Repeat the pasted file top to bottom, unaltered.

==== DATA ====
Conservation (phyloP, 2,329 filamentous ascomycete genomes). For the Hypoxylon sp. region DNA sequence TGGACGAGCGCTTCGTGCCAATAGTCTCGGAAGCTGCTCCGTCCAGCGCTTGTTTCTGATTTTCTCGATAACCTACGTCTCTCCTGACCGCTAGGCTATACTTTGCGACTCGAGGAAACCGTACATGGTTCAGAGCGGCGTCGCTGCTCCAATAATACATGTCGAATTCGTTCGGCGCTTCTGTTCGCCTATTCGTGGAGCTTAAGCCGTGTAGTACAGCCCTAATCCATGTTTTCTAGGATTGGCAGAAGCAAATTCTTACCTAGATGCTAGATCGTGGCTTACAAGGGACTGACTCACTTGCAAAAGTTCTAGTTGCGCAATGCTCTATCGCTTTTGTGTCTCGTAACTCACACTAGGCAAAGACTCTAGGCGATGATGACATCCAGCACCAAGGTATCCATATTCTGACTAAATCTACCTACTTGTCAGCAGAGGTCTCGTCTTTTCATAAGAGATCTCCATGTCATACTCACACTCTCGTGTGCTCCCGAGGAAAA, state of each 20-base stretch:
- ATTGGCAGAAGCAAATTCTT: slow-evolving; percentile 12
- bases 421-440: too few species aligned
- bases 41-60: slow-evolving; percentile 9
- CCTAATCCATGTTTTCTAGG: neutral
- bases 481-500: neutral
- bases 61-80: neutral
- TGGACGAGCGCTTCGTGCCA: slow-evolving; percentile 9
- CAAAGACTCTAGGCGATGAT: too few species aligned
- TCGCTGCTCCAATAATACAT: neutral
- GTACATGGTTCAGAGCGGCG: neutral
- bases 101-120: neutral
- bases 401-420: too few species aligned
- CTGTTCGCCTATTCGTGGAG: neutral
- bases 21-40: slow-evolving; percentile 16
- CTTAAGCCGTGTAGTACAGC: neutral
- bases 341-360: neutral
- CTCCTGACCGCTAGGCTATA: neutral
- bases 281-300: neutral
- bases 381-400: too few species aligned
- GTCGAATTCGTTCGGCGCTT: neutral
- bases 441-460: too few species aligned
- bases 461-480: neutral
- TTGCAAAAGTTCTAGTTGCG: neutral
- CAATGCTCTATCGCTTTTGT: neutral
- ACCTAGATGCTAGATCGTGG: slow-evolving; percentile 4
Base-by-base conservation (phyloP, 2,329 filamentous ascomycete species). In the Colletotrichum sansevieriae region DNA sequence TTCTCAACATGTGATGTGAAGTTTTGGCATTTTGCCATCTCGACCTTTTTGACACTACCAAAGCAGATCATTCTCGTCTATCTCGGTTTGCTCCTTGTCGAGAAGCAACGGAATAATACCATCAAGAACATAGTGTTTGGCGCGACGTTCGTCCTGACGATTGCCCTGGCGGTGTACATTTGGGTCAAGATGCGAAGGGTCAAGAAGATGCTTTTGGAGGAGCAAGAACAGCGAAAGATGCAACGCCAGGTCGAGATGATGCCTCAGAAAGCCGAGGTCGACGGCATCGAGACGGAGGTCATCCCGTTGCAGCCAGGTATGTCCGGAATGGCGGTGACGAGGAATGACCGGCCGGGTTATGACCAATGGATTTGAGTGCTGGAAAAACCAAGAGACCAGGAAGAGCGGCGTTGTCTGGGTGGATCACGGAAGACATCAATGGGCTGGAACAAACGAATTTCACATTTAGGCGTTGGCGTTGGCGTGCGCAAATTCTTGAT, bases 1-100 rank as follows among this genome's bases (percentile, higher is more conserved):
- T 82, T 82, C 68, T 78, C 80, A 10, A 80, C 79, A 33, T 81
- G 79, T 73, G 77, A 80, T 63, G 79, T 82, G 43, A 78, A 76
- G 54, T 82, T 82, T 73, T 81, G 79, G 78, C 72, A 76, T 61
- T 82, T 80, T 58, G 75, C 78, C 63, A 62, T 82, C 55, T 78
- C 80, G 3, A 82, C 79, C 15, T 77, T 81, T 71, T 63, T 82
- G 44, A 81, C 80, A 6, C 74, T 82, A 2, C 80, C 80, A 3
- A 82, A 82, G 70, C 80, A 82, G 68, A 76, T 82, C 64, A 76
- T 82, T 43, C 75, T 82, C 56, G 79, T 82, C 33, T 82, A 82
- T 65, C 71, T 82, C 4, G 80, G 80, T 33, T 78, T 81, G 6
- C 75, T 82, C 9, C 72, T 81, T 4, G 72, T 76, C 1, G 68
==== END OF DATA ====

Conservation (phyloP, 2,329 filamentous ascomycete genomes). For the Hypoxylon sp. region DNA sequence TGGACGAGCGCTTCGTGCCAATAGTCTCGGAAGCTGCTCCGTCCAGCGCTTGTTTCTGATTTTCTCGATAACCTACGTCTCTCCTGACCGCTAGGCTATACTTTGCGACTCGAGGAAACCGTACATGGTTCAGAGCGGCGTCGCTGCTCCAATAATACATGTCGAATTCGTTCGGCGCTTCTGTTCGCCTATTCGTGGAGCTTAAGCCGTGTAGTACAGCCCTAATCCATGTTTTCTAGGATTGGCAGAAGCAAATTCTTACCTAGATGCTAGATCGTGGCTTACAAGGGACTGACTCACTTGCAAAAGTTCTAGTTGCGCAATGCTCTATCGCTTTTGTGTCTCGTAACTCACACTAGGCAAAGACTCTAGGCGATGATGACATCCAGCACCAAGGTATCCATATTCTGACTAAATCTACCTACTTGTCAGCAGAGGTCTCGTCTTTTCATAAGAGATCTCCATGTCATACTCACACTCTCGTGTGCTCCCGAGGAAAA, state of each 20-base stretch:
- ATTGGCAGAAGCAAATTCTT: slow-evolving; percentile 12
- bases 421-440: too few species aligned
- bases 41-60: slow-evolving; percentile 9
- CCTAATCCATGTTTTCTAGG: neutral
- bases 481-500: neutral
- bases 61-80: neutral
- TGGACGAGCGCTTCGTGCCA: slow-evolving; percentile 9
- CAAAGACTCTAGGCGATGAT: too few species aligned
- TCGCTGCTCCAATAATACAT: neutral
- GTACATGGTTCAGAGCGGCG: neutral
- bases 101-120: neutral
- bases 401-420: too few species aligned
- CTGTTCGCCTATTCGTGGAG: neutral
- bases 21-40: slow-evolving; percentile 16
- CTTAAGCCGTGTAGTACAGC: neutral
- bases 341-360: neutral
- CTCCTGACCGCTAGGCTATA: neutral
- bases 281-300: neutral
- bases 381-400: too few species aligned
- GTCGAATTCGTTCGGCGCTT: neutral
- bases 441-460: too few species aligned
- bases 461-480: neutral
- TTGCAAAAGTTCTAGTTGCG: neutral
- CAATGCTCTATCGCTTTTGT: neutral
- ACCTAGATGCTAGATCGTGG: slow-evolving; percentile 4
Base-by-base conservation (phyloP, 2,329 filamentous ascomycete species). In the Colletotrichum sansevieriae region DNA sequence TTCTCAACATGTGATGTGAAGTTTTGGCATTTTGCCATCTCGACCTTTTTGACACTACCAAAGCAGATCATTCTCGTCTATCTCGGTTTGCTCCTTGTCGAGAAGCAACGGAATAATACCATCAAGAACATAGTGTTTGGCGCGACGTTCGTCCTGACGATTGCCCTGGCGGTGTACATTTGGGTCAAGATGCGAAGGGTCAAGAAGATGCTTTTGGAGGAGCAAGAACAGCGAAAGATGCAACGCCAGGTCGAGATGATGCCTCAGAAAGCCGAGGTCGACGGCATCGAGACGGAGGTCATCCCGTTGCAGCCAGGTATGTCCGGAATGGCGGTGACGAGGAATGACCGGCCGGGTTATGACCAATGGATTTGAGTGCTGGAAAAACCAAGAGACCAGGAAGAGCGGCGTTGTCTGGGTGGATCACGGAAGACATCAATGGGCTGGAACAAACGAATTTCACATTTAGGCGTTGGCGTTGGCGTGCGCAAATTCTTGAT, bases 1-100 rank as follows among this genome's bases (percentile, higher is more conserved):
- T 82, T 82, C 68, T 78, C 80, A 10, A 80, C 79, A 33, T 81
- G 79, T 73, G 77, A 80, T 63, G 79, T 82, G 43, A 78, A 76
- G 54, T 82, T 82, T 73, T 81, G 79, G 78, C 72, A 76, T 61
- T 82, T 80, T 58, G 75, C 78, C 63, A 62, T 82, C 55, T 78
- C 80, G 3, A 82, C 79, C 15, T 77, T 81, T 71, T 63, T 82
- G 44, A 81, C 80, A 6, C 74, T 82, A 2, C 80, C 80, A 3
- A 82, A 82, G 70, C 80, A 82, G 68, A 76, T 82, C 64, A 76
- T 82, T 43, C 75, T 82, C 56, G 79, T 82, C 33, T 82, A 82
- T 65, C 71, T 82, C 4, G 80, G 80, T 33, T 78, T 81, G 6
- C 75, T 82, C 9, C 72, T 81, T 4, G 72, T 76, C 1, G 68